The most high-profile amendments to the bill were around the issue of whether the UK should go "all out" for shale gas. After several hours of debating, amendments were included to increase the stringency of regulations dictating where shale-gas companies can explore, and place further obligations on the government to explain how fracking fits with the UK's broader climate-change goals.

Before the debate, the parties made clear their positions on whether the government should support the nascent industry. Conservatives MPs, and  the chancellor in particular, are  very keen. Labour is willing to permit fracking with some additional checks. Some Liberal Democrats and the Greens remain staunchly against any fracking.

An amendment put forward by Labour for a fracking moratorium was rejected by 308 votes to 52. The government accepted an opposition amendment to allow fracking with "appropriate regulation and monitoring", broadly in line with recommendations from an  Environmental Audit Committee report released yesterday.

 

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Survey shows partisan split among MPs on climate and energy issues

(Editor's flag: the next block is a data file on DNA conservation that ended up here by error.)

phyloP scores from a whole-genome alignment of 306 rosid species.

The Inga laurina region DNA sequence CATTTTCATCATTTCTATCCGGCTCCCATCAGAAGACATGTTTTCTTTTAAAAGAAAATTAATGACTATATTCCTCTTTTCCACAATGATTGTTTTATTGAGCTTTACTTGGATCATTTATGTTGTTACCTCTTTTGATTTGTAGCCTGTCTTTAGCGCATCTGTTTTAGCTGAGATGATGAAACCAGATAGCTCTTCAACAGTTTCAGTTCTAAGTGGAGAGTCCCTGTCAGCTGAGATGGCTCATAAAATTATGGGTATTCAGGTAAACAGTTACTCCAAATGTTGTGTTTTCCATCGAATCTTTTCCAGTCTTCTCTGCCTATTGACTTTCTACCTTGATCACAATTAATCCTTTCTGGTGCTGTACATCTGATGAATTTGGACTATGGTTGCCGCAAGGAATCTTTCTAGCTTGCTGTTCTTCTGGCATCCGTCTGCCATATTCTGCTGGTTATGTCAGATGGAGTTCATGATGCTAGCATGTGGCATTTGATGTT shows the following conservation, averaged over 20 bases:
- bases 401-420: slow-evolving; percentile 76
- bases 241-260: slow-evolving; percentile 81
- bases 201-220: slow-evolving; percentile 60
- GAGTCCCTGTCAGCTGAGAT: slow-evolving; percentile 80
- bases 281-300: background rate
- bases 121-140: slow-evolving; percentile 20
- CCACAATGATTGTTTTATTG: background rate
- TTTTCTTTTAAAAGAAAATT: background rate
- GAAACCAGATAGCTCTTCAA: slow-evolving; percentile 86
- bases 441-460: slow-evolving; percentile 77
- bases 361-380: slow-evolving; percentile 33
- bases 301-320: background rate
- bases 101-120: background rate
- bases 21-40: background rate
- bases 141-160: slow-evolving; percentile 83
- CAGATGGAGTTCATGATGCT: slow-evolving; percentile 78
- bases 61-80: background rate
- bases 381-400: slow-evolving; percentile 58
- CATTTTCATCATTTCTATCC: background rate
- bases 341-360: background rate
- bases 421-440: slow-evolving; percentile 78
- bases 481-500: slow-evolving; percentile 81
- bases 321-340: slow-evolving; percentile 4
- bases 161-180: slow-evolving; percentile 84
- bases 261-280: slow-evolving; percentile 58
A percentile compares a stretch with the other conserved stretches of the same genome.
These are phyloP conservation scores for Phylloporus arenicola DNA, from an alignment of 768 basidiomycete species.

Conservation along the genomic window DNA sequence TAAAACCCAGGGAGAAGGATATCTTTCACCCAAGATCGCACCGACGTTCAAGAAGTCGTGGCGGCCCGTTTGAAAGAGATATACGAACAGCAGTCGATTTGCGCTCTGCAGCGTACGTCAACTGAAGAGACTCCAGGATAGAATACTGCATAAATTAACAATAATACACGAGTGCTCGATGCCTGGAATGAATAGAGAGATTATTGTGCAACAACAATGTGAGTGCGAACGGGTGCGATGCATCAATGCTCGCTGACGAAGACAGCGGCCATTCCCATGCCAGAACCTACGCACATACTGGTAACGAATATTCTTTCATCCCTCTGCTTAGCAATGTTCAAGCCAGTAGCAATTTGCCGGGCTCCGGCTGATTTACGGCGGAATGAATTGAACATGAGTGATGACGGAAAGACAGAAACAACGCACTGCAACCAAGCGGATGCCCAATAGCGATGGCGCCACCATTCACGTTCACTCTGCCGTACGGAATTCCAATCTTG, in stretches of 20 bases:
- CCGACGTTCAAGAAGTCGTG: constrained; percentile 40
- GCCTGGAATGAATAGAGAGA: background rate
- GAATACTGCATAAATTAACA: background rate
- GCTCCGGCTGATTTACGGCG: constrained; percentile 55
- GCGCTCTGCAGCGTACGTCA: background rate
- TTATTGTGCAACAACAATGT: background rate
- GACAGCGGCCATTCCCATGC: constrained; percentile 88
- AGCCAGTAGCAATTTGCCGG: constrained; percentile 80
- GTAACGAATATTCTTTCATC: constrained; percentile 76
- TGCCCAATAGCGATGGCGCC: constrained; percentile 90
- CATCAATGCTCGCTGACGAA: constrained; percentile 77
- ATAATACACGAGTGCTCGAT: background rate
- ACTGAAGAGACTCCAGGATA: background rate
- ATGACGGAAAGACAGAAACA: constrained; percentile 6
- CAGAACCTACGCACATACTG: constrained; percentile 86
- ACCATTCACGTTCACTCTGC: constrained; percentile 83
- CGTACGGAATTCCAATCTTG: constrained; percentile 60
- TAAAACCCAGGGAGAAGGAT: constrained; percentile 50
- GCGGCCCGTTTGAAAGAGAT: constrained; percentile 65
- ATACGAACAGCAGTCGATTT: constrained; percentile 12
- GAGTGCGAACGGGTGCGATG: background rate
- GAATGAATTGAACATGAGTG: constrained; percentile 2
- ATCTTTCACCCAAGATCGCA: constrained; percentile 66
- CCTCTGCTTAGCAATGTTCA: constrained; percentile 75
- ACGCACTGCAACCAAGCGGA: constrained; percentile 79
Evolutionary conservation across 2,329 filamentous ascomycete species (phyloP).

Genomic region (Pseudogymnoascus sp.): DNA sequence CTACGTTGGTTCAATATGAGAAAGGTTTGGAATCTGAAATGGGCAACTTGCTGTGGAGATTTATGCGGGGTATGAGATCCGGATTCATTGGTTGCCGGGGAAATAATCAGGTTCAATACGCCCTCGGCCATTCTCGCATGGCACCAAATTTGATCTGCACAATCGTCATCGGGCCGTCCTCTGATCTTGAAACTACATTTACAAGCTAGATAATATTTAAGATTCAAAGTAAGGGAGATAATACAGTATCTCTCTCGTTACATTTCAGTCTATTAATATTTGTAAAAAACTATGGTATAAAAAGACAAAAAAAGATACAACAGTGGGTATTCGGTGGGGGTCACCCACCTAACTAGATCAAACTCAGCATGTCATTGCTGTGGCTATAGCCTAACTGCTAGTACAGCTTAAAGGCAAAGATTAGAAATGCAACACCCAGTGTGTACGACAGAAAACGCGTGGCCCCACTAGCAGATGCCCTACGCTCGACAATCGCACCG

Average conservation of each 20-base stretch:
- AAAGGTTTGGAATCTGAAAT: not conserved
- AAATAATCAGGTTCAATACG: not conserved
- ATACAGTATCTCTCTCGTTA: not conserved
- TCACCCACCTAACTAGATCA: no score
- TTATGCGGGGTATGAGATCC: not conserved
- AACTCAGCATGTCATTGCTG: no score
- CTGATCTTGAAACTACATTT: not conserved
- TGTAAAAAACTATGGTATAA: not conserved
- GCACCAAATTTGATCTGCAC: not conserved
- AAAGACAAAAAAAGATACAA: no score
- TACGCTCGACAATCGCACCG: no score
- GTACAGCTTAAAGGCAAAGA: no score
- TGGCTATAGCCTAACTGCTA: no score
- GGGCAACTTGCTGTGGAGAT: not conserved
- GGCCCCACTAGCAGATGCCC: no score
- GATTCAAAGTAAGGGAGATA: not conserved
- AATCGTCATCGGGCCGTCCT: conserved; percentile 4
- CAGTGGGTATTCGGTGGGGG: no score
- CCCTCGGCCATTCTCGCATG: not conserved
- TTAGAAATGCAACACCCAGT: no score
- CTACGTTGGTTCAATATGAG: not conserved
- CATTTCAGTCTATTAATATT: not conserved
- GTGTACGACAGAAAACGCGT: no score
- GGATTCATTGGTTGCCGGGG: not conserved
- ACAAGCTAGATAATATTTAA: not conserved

• 26 Jan 2015, 16:55
  • Mat Hope

Credit: Docklandsboy

With one hundred days to go until the election, analysts are eagerly looking for ways to differentiate between the parties. New data suggests MPs' views on energy and climate change could do just that.

Political analysts Dods asked 100 MPs what they thought about the scientific consensus around climate change and their energy preferences. Here's what they had to say.

Climate change

A large majority of the MPs surveyed, 72 out of 100, said they thought more than 75 per cent of scientists attributed climate change mainly to human activities. It was by far the most common answer for MPs from all the parties.

Screen Shot 2015-01-26 at 16.15.24.png
Source:  Dods Energy Preference Briefing. Graph by Carbon Brief.